Thanks to climate change, the Arctic is turning green
By Chris Mooney Energy and EnvironmentJune 27
Using 29 years of data from Landsat satellites, researchers at NASA have found extensive greening in the vegetation across Alaska and Canada. Rapidly increasing temperatures in the Arctic have led to longer growing seasons and changing soil for plants. (Cindy Starr/NASA’s Goddard Space Flight Center)
Earlier this month, NASA scientists provided a visualization of a startling climate change trend — the Earth is getting greener, as viewed from space, especially in its rapidly warming northern regions. And this is presumably occurring as more carbon dioxide in the air, along with warmer temperatures and longer growing seasons, makes plants very, very happy.
Now, new research in Nature Climate Change not only reinforces the reality of this trend — which is already provoking debate about the overall climate consequences of a warming Arctic — but statistically attributes it to human causes, which largely means greenhouse gas emissions (albeit with a mix of other elements as well).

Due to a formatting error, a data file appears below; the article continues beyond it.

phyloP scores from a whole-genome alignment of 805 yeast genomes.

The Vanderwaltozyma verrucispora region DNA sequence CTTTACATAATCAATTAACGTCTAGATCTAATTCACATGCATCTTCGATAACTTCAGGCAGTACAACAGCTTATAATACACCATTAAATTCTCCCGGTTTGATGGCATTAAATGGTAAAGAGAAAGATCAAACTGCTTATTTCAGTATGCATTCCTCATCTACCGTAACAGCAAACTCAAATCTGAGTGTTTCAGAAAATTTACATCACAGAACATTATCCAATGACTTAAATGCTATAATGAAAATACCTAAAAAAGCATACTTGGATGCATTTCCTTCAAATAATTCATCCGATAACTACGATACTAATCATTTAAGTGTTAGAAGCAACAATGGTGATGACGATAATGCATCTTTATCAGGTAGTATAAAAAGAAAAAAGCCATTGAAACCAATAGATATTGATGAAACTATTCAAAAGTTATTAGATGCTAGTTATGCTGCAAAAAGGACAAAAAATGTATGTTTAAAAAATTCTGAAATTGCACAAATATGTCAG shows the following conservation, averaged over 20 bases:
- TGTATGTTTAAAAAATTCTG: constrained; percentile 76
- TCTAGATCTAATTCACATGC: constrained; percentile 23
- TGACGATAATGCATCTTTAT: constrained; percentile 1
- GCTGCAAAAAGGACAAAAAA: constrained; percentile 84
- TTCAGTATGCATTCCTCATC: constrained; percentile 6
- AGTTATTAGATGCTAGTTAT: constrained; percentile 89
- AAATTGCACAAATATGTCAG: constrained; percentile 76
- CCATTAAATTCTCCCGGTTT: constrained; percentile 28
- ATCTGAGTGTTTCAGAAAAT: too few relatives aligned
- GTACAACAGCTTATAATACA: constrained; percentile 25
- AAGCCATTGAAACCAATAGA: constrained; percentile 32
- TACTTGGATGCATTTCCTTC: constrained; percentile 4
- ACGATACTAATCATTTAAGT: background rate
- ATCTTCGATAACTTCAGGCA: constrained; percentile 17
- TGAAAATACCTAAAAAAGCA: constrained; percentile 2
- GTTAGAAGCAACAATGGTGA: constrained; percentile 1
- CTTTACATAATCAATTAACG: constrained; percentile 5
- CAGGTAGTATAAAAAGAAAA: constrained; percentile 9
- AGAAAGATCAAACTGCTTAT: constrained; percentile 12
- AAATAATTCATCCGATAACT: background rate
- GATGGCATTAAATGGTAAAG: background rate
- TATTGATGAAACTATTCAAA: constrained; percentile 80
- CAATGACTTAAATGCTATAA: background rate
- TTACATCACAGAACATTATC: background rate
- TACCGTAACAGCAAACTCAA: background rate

[Alaska’s huge climate mystery, and its global consequences]
The roughly three-decade greening trend itself is apparent, the study notes, in satellite images of “leaf area index” — defined as “the amount of leaf area per ground area,” as Robert Buitenwerf of Aaarhus University in Denmark explains in a commentary accompanying the study — across most of the northern hemisphere outside of the tropics, a region sometimes defined as the “extratropics.” Granted, there are a few patches in Alaska, Canada and Eurasia where greening has not been seen.